On Mon, 2015-03-16 at 12:23 -0600, Adrian Palmer wrote:
> >> == Data zones
> >> What we need is a mechanism for tracking the location of zones (i.e. start
> >> LBA),
> >> free space/write pointers within each zone, and some way of keeping track
> >> of
> >> that information across mounts. If we assign a real time bitmap/summary
> >> inode
> >> pair to each zone, we have a method of tracking free space in the zone. We
> >> can
> >> use the existing bitmap allocator with a small tweak (sequentially
> >> ascending,
> >> packed extent allocation only) to ensure that newly written blocks are
> >> allocated
> >> in a sane manner.
> >> We're going to need userspace to be able to see the contents of these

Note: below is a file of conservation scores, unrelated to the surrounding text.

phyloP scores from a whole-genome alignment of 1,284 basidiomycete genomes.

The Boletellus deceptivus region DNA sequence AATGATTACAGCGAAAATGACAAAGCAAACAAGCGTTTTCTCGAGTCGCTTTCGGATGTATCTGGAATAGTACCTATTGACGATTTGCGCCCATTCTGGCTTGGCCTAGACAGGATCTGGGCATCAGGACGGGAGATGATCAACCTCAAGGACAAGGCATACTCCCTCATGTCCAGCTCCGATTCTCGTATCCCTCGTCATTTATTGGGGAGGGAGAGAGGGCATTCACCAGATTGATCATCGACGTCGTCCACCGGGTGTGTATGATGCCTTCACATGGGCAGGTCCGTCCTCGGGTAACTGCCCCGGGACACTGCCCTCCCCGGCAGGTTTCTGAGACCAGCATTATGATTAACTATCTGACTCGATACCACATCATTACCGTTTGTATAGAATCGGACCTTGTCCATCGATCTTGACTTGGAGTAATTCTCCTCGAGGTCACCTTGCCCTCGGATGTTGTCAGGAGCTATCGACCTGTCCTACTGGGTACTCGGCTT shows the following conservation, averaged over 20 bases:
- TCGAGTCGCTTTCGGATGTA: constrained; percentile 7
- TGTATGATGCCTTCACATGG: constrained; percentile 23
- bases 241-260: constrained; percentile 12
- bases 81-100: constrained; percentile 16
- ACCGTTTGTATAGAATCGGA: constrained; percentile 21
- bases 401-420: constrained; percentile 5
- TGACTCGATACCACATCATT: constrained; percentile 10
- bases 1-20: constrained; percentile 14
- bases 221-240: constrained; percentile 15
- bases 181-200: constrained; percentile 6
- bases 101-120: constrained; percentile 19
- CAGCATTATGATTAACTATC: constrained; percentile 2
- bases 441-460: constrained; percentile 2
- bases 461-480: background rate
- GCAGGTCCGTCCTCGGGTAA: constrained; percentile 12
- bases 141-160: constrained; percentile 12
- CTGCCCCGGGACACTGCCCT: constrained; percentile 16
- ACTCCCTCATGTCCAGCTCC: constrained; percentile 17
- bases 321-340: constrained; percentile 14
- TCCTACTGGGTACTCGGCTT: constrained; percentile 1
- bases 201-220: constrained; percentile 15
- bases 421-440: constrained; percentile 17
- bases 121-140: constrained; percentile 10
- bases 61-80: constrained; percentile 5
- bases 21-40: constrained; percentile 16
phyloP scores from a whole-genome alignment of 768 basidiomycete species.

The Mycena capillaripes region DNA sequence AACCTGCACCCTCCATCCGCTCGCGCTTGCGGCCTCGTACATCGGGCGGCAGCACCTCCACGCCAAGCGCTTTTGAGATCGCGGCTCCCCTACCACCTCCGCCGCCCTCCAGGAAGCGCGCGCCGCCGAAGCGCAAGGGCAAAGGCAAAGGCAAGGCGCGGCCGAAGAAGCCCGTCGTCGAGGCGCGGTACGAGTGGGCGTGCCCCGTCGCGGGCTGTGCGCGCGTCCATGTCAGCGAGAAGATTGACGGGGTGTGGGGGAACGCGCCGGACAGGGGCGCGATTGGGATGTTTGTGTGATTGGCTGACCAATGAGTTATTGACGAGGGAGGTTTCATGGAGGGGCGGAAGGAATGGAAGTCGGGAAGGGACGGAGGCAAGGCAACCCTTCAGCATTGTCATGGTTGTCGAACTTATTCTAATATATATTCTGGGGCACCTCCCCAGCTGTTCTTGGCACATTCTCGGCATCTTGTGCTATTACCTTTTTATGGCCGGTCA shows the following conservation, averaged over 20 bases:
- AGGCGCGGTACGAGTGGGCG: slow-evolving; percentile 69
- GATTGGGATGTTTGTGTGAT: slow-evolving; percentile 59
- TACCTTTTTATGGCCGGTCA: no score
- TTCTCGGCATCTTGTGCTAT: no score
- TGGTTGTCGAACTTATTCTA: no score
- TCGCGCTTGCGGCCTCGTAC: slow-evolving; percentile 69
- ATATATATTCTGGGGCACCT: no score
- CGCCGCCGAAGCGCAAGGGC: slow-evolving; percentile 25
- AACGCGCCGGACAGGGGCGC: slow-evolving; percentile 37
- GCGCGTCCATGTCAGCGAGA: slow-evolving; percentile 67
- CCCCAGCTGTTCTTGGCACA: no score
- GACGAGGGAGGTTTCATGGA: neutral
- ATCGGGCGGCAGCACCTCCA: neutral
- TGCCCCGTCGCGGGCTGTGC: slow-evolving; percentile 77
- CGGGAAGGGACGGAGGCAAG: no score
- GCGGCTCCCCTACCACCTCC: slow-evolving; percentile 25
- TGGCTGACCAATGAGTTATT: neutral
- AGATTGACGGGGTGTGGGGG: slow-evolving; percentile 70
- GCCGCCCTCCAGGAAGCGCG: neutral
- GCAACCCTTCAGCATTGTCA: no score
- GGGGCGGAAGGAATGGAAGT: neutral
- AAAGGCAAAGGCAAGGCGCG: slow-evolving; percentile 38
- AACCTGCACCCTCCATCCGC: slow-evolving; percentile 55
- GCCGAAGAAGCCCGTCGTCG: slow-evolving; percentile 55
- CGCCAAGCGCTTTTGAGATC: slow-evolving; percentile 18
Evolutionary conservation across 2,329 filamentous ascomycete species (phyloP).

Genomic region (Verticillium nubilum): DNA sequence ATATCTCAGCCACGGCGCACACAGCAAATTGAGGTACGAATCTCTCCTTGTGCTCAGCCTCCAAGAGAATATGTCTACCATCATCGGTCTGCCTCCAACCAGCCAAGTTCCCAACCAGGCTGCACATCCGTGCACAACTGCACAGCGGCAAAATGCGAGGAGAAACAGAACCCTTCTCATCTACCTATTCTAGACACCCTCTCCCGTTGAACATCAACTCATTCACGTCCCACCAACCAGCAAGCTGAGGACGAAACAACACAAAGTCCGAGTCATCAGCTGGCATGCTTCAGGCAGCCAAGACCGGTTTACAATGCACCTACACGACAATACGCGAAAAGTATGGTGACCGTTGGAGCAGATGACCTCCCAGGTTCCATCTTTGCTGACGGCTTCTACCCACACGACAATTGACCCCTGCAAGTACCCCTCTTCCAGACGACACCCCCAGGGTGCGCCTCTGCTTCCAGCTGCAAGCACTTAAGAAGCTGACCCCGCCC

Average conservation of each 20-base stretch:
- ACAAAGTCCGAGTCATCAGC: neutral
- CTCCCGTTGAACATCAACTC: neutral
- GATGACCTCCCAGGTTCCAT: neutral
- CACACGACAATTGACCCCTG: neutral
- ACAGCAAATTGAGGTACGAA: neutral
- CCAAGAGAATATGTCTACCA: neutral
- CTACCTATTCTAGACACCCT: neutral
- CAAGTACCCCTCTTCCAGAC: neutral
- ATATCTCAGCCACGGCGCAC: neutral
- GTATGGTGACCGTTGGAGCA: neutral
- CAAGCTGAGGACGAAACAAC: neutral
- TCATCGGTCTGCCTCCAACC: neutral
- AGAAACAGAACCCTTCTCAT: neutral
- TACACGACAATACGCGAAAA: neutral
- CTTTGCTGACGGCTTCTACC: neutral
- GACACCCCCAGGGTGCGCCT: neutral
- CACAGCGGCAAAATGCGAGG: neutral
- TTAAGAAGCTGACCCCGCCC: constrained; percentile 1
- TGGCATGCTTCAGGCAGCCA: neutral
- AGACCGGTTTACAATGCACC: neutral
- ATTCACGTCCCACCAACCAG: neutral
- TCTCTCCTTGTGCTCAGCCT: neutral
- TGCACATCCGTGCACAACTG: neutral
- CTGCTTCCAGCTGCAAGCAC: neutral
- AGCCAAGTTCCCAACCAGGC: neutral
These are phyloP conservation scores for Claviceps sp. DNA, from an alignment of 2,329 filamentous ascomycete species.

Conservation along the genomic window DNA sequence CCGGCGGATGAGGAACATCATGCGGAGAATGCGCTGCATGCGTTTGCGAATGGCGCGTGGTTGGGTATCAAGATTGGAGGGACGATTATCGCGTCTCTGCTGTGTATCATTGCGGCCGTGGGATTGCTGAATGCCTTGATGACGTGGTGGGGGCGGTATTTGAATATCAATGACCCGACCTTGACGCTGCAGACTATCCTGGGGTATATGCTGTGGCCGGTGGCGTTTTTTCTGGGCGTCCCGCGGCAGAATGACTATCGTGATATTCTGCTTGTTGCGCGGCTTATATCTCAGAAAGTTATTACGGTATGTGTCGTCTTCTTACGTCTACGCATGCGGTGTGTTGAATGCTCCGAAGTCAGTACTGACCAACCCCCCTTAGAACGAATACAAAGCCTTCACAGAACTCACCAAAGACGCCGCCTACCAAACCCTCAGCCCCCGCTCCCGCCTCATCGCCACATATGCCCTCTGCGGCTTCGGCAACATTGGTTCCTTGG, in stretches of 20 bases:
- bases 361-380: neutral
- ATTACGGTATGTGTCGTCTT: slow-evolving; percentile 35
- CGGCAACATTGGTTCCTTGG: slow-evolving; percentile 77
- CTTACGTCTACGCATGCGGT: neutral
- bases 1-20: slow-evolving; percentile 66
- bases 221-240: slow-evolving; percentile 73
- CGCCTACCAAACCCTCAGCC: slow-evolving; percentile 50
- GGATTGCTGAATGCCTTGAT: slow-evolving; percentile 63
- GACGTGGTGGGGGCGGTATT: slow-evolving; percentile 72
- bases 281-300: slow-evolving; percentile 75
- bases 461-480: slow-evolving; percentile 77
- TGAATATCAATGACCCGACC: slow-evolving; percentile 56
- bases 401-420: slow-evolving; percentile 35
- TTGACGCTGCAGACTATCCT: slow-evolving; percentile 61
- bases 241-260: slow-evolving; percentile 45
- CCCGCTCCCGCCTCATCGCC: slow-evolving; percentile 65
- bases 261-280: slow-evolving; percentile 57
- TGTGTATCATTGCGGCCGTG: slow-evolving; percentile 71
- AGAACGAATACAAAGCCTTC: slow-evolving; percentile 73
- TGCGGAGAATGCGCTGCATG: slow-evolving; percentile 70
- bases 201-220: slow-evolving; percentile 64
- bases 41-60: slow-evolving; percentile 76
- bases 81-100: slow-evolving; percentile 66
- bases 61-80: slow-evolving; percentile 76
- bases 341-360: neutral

> >> inodes;
> >> read only access wil be needed to analyse the contents of the zone, so
> >> we're
> >> going to need a special directory to expose this information. It would be
> >> useful
> >> to have a ".zones" directory hanging off the root directory that contains
> >> all
> >> the zone allocation inodes so userspace can simply open them.
> > The ZBC standard is being constructed. However, all revisions agree
> > that the drive is perfectly capable of tracking the zone pointers (and
> > even the zone status). Rather than having you duplicate the information
> > within the XFS metadata, surely it's better with us to come up with some
> > block way of reading it from the disk (and caching it for faster
> > access)?
> In discussions with Dr. Reinecke, it seems extremely prudent to have a
> kernel cache somewhere. The SD driver would be the base for updating
> the cache, but it would need to be available to the allocators, the
> /sys fs for userspace utilities, and possibly other processes. In
> EXT4, I don't think it's feasible to have the cache -- however, the